HESPI Policy Forum on
Illicit Migration from the IGAD Region and its Implications
Friday, March 10, 2017 at Golden Tulip Hotel, Addis Ababa
The Horn Economic and Social Policy Institute (HESPI) is a regional Think Tank, head quartered in Addis Ababa, Ethiopia, primarily engaged in Socio-economic policy research institutional capacity building with focus on the IGAD region. One of HESPI’s ultimate objectives is to influence policy through policy dialogue by organizing public forums and policy round table discussions. This is designed to create an opportunity for researchers and policy makers to debate on evidence-based policy issues of current importance and seek lasting solutions.
Eastern Africa in general and the IGAD region in particular is one of the primary sources of illicit migrant flows and large stocks of migrants and internally displaced people (in excess of 5 million) reside in the IGAD member countries. Although the exact number of illicit migrants that originate from the IGAD region varies, nationals of the member countries constitute a significant share of the total migrants that arrived in Europe in 2016.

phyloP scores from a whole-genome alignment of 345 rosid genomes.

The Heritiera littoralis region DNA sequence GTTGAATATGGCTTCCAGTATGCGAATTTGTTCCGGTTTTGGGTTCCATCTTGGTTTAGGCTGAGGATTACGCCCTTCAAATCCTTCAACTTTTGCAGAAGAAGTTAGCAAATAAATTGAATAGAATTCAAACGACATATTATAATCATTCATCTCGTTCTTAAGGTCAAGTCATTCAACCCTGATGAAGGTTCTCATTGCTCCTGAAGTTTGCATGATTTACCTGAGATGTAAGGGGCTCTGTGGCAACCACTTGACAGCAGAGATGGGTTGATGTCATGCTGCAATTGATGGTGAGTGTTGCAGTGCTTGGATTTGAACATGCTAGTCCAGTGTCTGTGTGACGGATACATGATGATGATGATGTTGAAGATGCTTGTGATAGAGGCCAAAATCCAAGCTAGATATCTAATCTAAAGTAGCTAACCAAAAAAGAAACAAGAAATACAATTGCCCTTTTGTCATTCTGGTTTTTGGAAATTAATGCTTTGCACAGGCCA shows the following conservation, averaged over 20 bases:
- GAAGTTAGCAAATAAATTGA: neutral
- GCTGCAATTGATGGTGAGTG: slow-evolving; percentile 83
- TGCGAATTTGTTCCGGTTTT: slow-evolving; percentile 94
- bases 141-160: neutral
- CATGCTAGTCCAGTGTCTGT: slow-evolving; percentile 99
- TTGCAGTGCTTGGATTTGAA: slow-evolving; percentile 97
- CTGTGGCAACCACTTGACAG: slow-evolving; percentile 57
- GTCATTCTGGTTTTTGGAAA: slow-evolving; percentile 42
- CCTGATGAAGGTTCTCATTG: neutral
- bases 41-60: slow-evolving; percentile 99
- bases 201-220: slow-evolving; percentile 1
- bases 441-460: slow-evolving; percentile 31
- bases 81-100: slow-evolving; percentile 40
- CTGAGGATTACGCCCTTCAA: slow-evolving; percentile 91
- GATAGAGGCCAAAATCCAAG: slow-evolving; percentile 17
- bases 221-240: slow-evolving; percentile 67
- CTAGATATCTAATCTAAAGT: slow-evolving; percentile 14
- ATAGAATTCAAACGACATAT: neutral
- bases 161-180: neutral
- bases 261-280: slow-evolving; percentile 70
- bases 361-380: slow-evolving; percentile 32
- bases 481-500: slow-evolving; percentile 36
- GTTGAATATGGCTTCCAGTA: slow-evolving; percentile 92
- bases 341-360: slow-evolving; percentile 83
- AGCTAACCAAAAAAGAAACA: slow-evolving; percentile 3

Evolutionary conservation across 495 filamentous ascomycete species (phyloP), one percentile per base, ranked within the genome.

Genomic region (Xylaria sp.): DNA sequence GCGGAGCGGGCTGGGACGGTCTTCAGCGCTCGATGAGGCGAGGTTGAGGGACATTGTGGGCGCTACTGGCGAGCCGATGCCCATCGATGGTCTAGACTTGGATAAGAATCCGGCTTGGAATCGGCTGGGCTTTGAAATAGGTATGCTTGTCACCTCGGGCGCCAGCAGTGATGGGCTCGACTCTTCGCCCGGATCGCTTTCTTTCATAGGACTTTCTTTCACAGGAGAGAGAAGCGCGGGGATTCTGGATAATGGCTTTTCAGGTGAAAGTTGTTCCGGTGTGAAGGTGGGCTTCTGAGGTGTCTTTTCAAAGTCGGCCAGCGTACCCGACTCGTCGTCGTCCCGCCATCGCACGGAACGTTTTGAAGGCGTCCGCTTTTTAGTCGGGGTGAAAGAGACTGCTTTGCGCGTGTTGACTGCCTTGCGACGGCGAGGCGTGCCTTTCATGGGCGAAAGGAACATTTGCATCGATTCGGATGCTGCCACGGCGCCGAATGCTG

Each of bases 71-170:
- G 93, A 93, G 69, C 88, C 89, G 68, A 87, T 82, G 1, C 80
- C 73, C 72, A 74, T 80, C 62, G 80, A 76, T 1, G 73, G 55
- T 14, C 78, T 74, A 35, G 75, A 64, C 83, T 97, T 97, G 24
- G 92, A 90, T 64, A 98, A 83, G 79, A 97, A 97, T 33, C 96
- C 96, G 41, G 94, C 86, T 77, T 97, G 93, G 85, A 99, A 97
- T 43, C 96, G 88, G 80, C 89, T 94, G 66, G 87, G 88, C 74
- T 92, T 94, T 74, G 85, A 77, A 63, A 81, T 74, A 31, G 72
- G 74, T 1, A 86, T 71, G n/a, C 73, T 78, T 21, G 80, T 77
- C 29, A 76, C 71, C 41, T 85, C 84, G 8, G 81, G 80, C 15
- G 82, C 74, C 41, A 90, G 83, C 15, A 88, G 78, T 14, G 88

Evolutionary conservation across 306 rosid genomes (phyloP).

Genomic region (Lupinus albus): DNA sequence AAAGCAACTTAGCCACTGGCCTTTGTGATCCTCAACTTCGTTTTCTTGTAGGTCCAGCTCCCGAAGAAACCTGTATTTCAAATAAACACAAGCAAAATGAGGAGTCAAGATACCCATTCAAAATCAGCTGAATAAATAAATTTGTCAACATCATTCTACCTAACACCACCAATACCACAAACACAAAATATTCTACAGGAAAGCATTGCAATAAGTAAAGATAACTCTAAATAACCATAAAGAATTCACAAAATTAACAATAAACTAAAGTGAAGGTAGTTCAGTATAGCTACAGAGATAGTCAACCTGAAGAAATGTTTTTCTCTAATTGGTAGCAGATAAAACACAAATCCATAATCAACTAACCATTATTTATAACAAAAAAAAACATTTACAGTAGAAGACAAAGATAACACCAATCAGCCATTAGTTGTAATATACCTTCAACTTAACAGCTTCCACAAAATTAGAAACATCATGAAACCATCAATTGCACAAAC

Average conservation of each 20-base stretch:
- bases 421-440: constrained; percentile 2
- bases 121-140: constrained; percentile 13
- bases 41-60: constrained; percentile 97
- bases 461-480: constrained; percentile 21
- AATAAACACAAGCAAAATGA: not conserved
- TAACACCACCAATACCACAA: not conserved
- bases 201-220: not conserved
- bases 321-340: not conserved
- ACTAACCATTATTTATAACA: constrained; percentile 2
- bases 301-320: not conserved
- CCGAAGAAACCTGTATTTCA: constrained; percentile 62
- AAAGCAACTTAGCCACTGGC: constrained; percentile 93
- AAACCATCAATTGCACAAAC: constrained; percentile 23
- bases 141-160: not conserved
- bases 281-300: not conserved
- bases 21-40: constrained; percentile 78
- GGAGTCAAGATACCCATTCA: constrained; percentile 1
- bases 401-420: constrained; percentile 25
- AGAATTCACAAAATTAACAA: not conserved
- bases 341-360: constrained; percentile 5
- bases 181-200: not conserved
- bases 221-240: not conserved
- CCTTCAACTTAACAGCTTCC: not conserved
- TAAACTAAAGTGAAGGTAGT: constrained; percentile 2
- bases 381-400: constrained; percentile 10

In that context, the Horn Economic and Social Policy Institute held a policy forum on illicit migration from the IGAD region and its implications on 10 March 2017, in Addis Ababa at Golden Tulip Hotel from 8:30 am to 12:30 pm.
The policy forum addressed the root causes of migration in the source and destination regions. It thoroughly explored the push (attendant in the sending countries) and the pull factors (actual or imagined available in in destination countries or regions). It examined the consequences and the challenges migrants face, both during the process and at arrival in destination countries. The discussion tailored towards assessing the circumstances that lead to migration, the process, the consequence and possible durable evidence based policy options.
This high-level policy forum brought together representatives of the IGAD member governments, the African Union, relevant UN Agencies, civil society, research institutions and the general public. Several media correspondents attended this policy forum to address this critical issue.